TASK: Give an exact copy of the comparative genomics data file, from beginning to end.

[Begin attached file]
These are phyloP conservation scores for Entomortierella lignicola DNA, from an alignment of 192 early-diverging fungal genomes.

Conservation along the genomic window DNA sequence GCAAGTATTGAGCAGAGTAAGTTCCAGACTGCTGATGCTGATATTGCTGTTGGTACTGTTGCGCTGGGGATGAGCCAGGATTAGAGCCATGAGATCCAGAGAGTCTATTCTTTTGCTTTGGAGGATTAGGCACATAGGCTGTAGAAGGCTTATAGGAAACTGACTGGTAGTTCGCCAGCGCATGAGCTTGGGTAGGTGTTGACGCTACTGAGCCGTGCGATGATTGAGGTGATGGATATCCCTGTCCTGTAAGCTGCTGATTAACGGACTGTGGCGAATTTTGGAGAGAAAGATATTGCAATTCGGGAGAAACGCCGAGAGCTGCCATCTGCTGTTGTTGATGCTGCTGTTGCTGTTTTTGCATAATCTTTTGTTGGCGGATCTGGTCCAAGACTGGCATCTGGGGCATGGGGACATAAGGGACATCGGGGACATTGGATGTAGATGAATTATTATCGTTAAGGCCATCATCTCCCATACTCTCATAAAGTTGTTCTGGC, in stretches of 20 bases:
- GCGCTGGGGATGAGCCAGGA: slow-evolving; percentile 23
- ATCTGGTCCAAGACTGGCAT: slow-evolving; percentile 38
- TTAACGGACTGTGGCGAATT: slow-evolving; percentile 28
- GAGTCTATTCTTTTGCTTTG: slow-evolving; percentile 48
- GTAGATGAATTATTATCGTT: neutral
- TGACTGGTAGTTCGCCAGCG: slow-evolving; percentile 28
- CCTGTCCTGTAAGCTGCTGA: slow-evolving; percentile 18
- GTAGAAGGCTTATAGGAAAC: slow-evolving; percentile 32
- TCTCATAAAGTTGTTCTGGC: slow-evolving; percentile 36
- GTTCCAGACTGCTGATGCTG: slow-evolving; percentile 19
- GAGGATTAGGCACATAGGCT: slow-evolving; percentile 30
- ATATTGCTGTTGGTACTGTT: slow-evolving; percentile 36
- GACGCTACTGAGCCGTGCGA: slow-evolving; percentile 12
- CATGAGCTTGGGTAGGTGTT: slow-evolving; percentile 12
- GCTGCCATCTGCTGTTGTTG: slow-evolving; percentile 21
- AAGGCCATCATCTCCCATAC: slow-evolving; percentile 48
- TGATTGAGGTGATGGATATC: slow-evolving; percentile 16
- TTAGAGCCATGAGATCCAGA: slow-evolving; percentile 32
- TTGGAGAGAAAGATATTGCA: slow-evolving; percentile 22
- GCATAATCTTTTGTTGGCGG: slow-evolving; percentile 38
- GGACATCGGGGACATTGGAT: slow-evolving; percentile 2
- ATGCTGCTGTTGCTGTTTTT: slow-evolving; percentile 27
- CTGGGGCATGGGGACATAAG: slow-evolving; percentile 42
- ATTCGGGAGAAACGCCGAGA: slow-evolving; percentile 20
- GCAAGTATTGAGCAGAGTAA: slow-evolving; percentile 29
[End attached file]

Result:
These are phyloP conservation scores for Entomortierella lignicola DNA, from an alignment of 192 early-diverging fungal genomes.

Conservation along the genomic window DNA sequence GCAAGTATTGAGCAGAGTAAGTTCCAGACTGCTGATGCTGATATTGCTGTTGGTACTGTTGCGCTGGGGATGAGCCAGGATTAGAGCCATGAGATCCAGAGAGTCTATTCTTTTGCTTTGGAGGATTAGGCACATAGGCTGTAGAAGGCTTATAGGAAACTGACTGGTAGTTCGCCAGCGCATGAGCTTGGGTAGGTGTTGACGCTACTGAGCCGTGCGATGATTGAGGTGATGGATATCCCTGTCCTGTAAGCTGCTGATTAACGGACTGTGGCGAATTTTGGAGAGAAAGATATTGCAATTCGGGAGAAACGCCGAGAGCTGCCATCTGCTGTTGTTGATGCTGCTGTTGCTGTTTTTGCATAATCTTTTGTTGGCGGATCTGGTCCAAGACTGGCATCTGGGGCATGGGGACATAAGGGACATCGGGGACATTGGATGTAGATGAATTATTATCGTTAAGGCCATCATCTCCCATACTCTCATAAAGTTGTTCTGGC, in stretches of 20 bases:
- GCGCTGGGGATGAGCCAGGA: slow-evolving; percentile 23
- ATCTGGTCCAAGACTGGCAT: slow-evolving; percentile 38
- TTAACGGACTGTGGCGAATT: slow-evolving; percentile 28
- GAGTCTATTCTTTTGCTTTG: slow-evolving; percentile 48
- GTAGATGAATTATTATCGTT: neutral
- TGACTGGTAGTTCGCCAGCG: slow-evolving; percentile 28
- CCTGTCCTGTAAGCTGCTGA: slow-evolving; percentile 18
- GTAGAAGGCTTATAGGAAAC: slow-evolving; percentile 32
- TCTCATAAAGTTGTTCTGGC: slow-evolving; percentile 36
- GTTCCAGACTGCTGATGCTG: slow-evolving; percentile 19
- GAGGATTAGGCACATAGGCT: slow-evolving; percentile 30
- ATATTGCTGTTGGTACTGTT: slow-evolving; percentile 36
- GACGCTACTGAGCCGTGCGA: slow-evolving; percentile 12
- CATGAGCTTGGGTAGGTGTT: slow-evolving; percentile 12
- GCTGCCATCTGCTGTTGTTG: slow-evolving; percentile 21
- AAGGCCATCATCTCCCATAC: slow-evolving; percentile 48
- TGATTGAGGTGATGGATATC: slow-evolving; percentile 16
- TTAGAGCCATGAGATCCAGA: slow-evolving; percentile 32
- TTGGAGAGAAAGATATTGCA: slow-evolving; percentile 22
- GCATAATCTTTTGTTGGCGG: slow-evolving; percentile 38
- GGACATCGGGGACATTGGAT: slow-evolving; percentile 2
- ATGCTGCTGTTGCTGTTTTT: slow-evolving; percentile 27
- CTGGGGCATGGGGACATAAG: slow-evolving; percentile 42
- ATTCGGGAGAAACGCCGAGA: slow-evolving; percentile 20
- GCAAGTATTGAGCAGAGTAA: slow-evolving; percentile 29